‘We cannot trust SCJH’
Eviction fears grip Innswood Estate residents as electricity arrangement fizzles
Thirty-eight families occupying houses built for former sugar workers at Innswood Estate in St Catherine are on tenterhooks after the Sugar Company of Jamaica Holdings (SCJH) indicated last week that it would be discontinuing an arrangement under...
Thirty-eight families occupying houses built for former sugar workers at Innswood Estate in St Catherine are on tenterhooks after the Sugar Company of Jamaica Holdings (SCJH) indicated last week that it would be discontinuing an arrangement under which it paid their electric bills.
The arrangement was part of an accommodation package for former sugar workers in years gone by when they were given free lodging for working on the estate.
The SCJH, the present owners of the Innswood sugar lands, continued to pay the light bills for the families, who are descendants of the former sugar workers.
However, last Thursday, SCJH representatives met with the residents and informed them that the entity could no longer afford to foot the bills because of the increasing costs but indicated that it was willing to subsidise the costs to regularise them for individual pay-as-you-go metered systems with the Jamaica Public Service Company.
While the residents were not necessarily against the idea of paying their light bills, they claimed that there are lingering land-ownership concerns that the representatives of the SCJH were not willing to address. They also expressed concern over the cost for rewiring the houses. Some of the homes are badly in need of repairs before any rewiring to facilitate the proposed prepaid meters can be done.
“If they are going to implement pay-as-you-go, we gladly appreciate it, but at the end of the day, the concern is about the relocation of the people. If they are hosting a meeting, come prepared to answer this question,” Onisha Williams, a second-generation occupant of a house, said after a meeting last Thursday.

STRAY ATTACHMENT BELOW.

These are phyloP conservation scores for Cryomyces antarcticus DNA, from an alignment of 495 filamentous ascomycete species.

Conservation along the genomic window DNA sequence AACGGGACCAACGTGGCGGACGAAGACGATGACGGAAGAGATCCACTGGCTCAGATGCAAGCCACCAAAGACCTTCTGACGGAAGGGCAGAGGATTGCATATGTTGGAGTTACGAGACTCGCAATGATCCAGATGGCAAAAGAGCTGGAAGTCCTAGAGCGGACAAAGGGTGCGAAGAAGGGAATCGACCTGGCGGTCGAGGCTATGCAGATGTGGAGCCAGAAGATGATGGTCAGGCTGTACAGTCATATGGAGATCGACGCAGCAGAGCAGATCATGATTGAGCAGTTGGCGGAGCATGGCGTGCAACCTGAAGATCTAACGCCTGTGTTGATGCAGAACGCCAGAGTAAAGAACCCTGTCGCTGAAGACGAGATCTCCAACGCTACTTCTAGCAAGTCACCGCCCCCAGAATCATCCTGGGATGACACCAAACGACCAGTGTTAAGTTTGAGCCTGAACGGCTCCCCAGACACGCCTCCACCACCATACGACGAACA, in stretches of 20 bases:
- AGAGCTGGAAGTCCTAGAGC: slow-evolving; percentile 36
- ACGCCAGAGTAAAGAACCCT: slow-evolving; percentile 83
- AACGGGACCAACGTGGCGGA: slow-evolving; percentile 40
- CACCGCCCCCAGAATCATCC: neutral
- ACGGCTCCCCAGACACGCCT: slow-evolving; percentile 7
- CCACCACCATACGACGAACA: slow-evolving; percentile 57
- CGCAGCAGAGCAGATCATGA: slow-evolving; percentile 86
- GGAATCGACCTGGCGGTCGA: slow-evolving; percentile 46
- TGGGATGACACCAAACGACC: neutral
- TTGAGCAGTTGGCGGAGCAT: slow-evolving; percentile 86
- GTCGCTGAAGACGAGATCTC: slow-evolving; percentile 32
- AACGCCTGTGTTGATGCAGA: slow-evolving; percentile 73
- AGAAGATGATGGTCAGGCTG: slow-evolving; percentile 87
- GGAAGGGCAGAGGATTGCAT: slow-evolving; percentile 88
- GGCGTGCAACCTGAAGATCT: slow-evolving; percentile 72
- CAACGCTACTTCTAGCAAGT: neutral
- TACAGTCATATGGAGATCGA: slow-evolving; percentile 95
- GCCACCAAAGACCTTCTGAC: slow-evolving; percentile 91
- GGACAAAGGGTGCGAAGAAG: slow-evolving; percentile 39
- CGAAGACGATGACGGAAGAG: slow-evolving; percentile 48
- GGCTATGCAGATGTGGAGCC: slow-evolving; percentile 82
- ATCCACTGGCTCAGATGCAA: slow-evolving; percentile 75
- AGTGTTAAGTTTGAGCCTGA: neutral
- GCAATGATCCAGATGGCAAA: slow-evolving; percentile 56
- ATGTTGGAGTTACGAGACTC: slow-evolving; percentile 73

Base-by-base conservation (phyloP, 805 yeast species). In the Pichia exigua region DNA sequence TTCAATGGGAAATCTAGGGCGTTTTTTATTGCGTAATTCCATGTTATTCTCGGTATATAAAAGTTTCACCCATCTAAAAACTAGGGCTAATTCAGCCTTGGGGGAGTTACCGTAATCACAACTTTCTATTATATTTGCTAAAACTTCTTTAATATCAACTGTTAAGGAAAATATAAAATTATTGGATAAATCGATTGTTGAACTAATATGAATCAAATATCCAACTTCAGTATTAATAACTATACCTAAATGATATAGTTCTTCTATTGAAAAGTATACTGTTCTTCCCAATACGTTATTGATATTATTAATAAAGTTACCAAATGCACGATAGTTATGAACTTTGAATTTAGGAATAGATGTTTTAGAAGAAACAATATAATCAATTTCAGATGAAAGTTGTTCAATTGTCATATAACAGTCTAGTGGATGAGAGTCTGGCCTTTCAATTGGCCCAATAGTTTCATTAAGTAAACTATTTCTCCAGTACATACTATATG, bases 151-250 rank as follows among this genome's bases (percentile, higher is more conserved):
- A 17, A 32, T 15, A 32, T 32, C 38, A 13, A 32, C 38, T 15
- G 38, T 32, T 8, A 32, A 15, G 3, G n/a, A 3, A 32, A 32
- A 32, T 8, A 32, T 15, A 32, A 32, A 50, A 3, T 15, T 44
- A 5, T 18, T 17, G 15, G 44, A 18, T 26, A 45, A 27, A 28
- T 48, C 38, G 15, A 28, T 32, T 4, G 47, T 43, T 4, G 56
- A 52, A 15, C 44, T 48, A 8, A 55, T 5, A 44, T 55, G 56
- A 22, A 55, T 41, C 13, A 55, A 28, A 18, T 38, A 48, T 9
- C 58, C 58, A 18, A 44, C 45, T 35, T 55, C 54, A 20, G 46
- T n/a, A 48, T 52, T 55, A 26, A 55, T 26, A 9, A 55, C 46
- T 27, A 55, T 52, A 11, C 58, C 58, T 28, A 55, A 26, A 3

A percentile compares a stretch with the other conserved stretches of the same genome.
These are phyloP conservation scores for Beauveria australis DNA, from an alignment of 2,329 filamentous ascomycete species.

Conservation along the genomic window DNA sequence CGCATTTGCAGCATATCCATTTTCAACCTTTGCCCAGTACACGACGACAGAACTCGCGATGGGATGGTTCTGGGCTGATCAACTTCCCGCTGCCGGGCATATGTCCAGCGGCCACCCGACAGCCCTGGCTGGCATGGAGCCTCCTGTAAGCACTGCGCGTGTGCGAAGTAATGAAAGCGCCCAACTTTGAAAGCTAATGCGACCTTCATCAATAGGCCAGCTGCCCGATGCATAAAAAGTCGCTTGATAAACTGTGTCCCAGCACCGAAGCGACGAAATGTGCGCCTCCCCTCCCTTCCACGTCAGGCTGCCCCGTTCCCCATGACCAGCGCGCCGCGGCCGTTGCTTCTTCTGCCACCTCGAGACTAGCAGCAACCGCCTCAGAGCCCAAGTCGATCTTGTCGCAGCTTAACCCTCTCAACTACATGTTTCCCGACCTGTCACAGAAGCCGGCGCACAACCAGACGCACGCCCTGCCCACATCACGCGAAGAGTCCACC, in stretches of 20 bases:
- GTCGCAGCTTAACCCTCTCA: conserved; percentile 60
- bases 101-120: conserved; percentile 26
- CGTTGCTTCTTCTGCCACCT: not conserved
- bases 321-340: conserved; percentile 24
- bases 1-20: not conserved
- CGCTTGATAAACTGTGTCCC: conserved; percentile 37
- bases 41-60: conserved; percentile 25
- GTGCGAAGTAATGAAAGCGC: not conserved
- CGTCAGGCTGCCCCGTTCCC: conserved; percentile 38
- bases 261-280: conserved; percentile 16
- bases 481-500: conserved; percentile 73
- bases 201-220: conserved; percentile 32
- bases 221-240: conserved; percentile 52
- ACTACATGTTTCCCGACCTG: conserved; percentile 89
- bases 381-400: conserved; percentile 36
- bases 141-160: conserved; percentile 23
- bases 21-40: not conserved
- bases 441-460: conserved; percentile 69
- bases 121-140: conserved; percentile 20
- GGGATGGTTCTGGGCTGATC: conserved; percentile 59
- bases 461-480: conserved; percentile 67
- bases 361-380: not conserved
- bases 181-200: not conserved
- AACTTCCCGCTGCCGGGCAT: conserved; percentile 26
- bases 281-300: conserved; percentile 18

The media was barred from the meeting.
Williams said that while she is grateful for the SCJH footing the electric bills for the residents over the years, amounting to millions of dollars, there is a growing fear that after spending money to prepare the houses for the new electricity arrangement, they could face eviction of demolition in the future. It is a reality not lost on them after witnessing the early morning demolition of the homes of 15 families in February 2021 to facilitate the establishment of a housing development on a section of the property.
“We nuh want to fix the house dem and don’t know if we money a go down the drain. All the land dem lease out, and they can bruck down the house dem any time, so we want to know where we stand,” reasoned another resident, who asked not to be identified by name.
“We cannot trust SCJH. We see it happen before with the people dem who live up on the hill, and a long time we hear say dem plan to demolish the rest a house dem on Old Factory Road,” said the resident, who inherited her house from her parents, who were sugar workers.
SCJH Human Resource and Community Relations Manager Kerline Graham, who emerged from the meeting, told The Gleaner that it was a community-sensitisation session called to discuss an electricity-separation project, which the Government has plans to assist with, and not about the relocation of the residents.
“I can’t speak to that (relocation). It’s a separate matter that management will address. I was not given such a message. What we want to do right now is to ensure that we carry out the separation of the electricity on a fair basis,” Graham told The Gleaner when asked to address the residents’ concerns.
She dismissed the suggestion that the lands are leased to private interests, insisting that they remain SCJH lands.
Meanwhile, Kurt Matthews, the People’s National Party caretaker for St Catherine South Central, who attended the meeting, said his primary concern was that of peace of mind for the residents.
“This can only be attained by settling the issue of ownership of the spot they now occupy or relocation elsewhere and given security of tenure,” he argued.